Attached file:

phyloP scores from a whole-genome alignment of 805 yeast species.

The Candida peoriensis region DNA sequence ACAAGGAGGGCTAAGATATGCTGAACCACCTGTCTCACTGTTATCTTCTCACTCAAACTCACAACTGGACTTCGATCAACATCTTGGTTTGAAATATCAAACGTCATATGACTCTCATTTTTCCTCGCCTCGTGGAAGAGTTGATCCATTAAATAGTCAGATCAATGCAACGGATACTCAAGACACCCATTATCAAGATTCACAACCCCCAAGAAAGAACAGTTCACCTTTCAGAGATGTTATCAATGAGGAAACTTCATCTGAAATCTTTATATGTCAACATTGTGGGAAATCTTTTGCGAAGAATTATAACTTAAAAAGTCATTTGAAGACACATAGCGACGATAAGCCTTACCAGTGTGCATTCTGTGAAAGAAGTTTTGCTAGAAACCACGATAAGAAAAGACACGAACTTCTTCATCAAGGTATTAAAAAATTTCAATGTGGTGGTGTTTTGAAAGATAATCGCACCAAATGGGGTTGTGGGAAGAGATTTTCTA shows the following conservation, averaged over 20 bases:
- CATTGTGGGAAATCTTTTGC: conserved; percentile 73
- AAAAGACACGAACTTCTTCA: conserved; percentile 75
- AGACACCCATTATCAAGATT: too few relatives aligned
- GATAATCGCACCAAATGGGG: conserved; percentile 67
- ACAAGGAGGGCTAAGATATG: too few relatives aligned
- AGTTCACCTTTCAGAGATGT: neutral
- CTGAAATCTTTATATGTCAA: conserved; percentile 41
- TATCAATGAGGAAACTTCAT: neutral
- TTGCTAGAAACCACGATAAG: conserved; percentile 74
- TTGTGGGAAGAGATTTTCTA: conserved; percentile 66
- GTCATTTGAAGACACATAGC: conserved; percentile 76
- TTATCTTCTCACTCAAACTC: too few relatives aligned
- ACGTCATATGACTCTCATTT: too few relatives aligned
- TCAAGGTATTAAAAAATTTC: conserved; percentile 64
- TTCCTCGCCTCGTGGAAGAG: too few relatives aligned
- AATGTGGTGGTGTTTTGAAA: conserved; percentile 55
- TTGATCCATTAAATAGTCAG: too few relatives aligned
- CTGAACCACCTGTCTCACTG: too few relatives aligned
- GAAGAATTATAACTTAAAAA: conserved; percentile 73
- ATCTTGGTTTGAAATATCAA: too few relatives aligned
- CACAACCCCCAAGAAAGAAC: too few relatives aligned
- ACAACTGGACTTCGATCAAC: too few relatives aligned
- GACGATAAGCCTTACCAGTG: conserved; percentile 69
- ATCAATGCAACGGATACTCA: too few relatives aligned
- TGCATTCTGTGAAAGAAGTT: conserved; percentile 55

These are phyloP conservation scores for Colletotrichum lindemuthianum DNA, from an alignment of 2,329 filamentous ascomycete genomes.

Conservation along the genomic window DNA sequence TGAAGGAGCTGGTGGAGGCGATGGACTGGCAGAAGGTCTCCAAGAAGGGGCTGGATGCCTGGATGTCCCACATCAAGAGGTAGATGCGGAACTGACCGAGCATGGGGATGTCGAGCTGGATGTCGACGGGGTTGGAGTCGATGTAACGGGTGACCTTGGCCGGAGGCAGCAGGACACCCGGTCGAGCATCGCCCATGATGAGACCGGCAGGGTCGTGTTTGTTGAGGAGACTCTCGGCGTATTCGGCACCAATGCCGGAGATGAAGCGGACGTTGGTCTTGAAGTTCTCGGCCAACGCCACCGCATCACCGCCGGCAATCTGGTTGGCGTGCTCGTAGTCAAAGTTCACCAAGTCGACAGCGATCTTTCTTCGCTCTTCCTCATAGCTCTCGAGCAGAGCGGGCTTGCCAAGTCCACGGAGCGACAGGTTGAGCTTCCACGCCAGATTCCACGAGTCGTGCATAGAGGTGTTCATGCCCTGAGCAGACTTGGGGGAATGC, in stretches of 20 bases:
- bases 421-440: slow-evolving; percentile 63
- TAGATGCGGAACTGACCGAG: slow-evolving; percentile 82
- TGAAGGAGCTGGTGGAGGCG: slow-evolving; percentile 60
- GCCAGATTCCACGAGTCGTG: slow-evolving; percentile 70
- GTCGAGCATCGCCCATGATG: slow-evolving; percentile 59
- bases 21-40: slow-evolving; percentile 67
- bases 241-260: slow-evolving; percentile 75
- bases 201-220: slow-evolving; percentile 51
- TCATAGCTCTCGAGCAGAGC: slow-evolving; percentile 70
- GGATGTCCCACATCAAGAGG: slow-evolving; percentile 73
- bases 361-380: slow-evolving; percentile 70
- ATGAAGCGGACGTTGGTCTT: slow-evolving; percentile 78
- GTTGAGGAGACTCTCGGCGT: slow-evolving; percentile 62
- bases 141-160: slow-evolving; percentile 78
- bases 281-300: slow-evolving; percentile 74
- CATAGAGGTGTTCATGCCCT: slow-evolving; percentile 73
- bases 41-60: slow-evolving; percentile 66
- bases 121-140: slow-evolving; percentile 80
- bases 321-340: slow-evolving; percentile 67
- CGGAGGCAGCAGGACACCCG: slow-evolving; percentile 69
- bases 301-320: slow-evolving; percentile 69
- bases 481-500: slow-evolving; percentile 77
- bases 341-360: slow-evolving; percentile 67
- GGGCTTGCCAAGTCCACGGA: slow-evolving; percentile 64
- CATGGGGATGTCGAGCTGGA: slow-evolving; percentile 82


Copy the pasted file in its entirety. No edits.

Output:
phyloP scores from a whole-genome alignment of 805 yeast species.

The Candida peoriensis region DNA sequence ACAAGGAGGGCTAAGATATGCTGAACCACCTGTCTCACTGTTATCTTCTCACTCAAACTCACAACTGGACTTCGATCAACATCTTGGTTTGAAATATCAAACGTCATATGACTCTCATTTTTCCTCGCCTCGTGGAAGAGTTGATCCATTAAATAGTCAGATCAATGCAACGGATACTCAAGACACCCATTATCAAGATTCACAACCCCCAAGAAAGAACAGTTCACCTTTCAGAGATGTTATCAATGAGGAAACTTCATCTGAAATCTTTATATGTCAACATTGTGGGAAATCTTTTGCGAAGAATTATAACTTAAAAAGTCATTTGAAGACACATAGCGACGATAAGCCTTACCAGTGTGCATTCTGTGAAAGAAGTTTTGCTAGAAACCACGATAAGAAAAGACACGAACTTCTTCATCAAGGTATTAAAAAATTTCAATGTGGTGGTGTTTTGAAAGATAATCGCACCAAATGGGGTTGTGGGAAGAGATTTTCTA shows the following conservation, averaged over 20 bases:
- CATTGTGGGAAATCTTTTGC: conserved; percentile 73
- AAAAGACACGAACTTCTTCA: conserved; percentile 75
- AGACACCCATTATCAAGATT: too few relatives aligned
- GATAATCGCACCAAATGGGG: conserved; percentile 67
- ACAAGGAGGGCTAAGATATG: too few relatives aligned
- AGTTCACCTTTCAGAGATGT: neutral
- CTGAAATCTTTATATGTCAA: conserved; percentile 41
- TATCAATGAGGAAACTTCAT: neutral
- TTGCTAGAAACCACGATAAG: conserved; percentile 74
- TTGTGGGAAGAGATTTTCTA: conserved; percentile 66
- GTCATTTGAAGACACATAGC: conserved; percentile 76
- TTATCTTCTCACTCAAACTC: too few relatives aligned
- ACGTCATATGACTCTCATTT: too few relatives aligned
- TCAAGGTATTAAAAAATTTC: conserved; percentile 64
- TTCCTCGCCTCGTGGAAGAG: too few relatives aligned
- AATGTGGTGGTGTTTTGAAA: conserved; percentile 55
- TTGATCCATTAAATAGTCAG: too few relatives aligned
- CTGAACCACCTGTCTCACTG: too few relatives aligned
- GAAGAATTATAACTTAAAAA: conserved; percentile 73
- ATCTTGGTTTGAAATATCAA: too few relatives aligned
- CACAACCCCCAAGAAAGAAC: too few relatives aligned
- ACAACTGGACTTCGATCAAC: too few relatives aligned
- GACGATAAGCCTTACCAGTG: conserved; percentile 69
- ATCAATGCAACGGATACTCA: too few relatives aligned
- TGCATTCTGTGAAAGAAGTT: conserved; percentile 55

These are phyloP conservation scores for Colletotrichum lindemuthianum DNA, from an alignment of 2,329 filamentous ascomycete genomes.

Conservation along the genomic window DNA sequence TGAAGGAGCTGGTGGAGGCGATGGACTGGCAGAAGGTCTCCAAGAAGGGGCTGGATGCCTGGATGTCCCACATCAAGAGGTAGATGCGGAACTGACCGAGCATGGGGATGTCGAGCTGGATGTCGACGGGGTTGGAGTCGATGTAACGGGTGACCTTGGCCGGAGGCAGCAGGACACCCGGTCGAGCATCGCCCATGATGAGACCGGCAGGGTCGTGTTTGTTGAGGAGACTCTCGGCGTATTCGGCACCAATGCCGGAGATGAAGCGGACGTTGGTCTTGAAGTTCTCGGCCAACGCCACCGCATCACCGCCGGCAATCTGGTTGGCGTGCTCGTAGTCAAAGTTCACCAAGTCGACAGCGATCTTTCTTCGCTCTTCCTCATAGCTCTCGAGCAGAGCGGGCTTGCCAAGTCCACGGAGCGACAGGTTGAGCTTCCACGCCAGATTCCACGAGTCGTGCATAGAGGTGTTCATGCCCTGAGCAGACTTGGGGGAATGC, in stretches of 20 bases:
- bases 421-440: slow-evolving; percentile 63
- TAGATGCGGAACTGACCGAG: slow-evolving; percentile 82
- TGAAGGAGCTGGTGGAGGCG: slow-evolving; percentile 60
- GCCAGATTCCACGAGTCGTG: slow-evolving; percentile 70
- GTCGAGCATCGCCCATGATG: slow-evolving; percentile 59
- bases 21-40: slow-evolving; percentile 67
- bases 241-260: slow-evolving; percentile 75
- bases 201-220: slow-evolving; percentile 51
- TCATAGCTCTCGAGCAGAGC: slow-evolving; percentile 70
- GGATGTCCCACATCAAGAGG: slow-evolving; percentile 73
- bases 361-380: slow-evolving; percentile 70
- ATGAAGCGGACGTTGGTCTT: slow-evolving; percentile 78
- GTTGAGGAGACTCTCGGCGT: slow-evolving; percentile 62
- bases 141-160: slow-evolving; percentile 78
- bases 281-300: slow-evolving; percentile 74
- CATAGAGGTGTTCATGCCCT: slow-evolving; percentile 73
- bases 41-60: slow-evolving; percentile 66
- bases 121-140: slow-evolving; percentile 80
- bases 321-340: slow-evolving; percentile 67
- CGGAGGCAGCAGGACACCCG: slow-evolving; percentile 69
- bases 301-320: slow-evolving; percentile 69
- bases 481-500: slow-evolving; percentile 77
- bases 341-360: slow-evolving; percentile 67
- GGGCTTGCCAAGTCCACGGA: slow-evolving; percentile 64
- CATGGGGATGTCGAGCTGGA: slow-evolving; percentile 82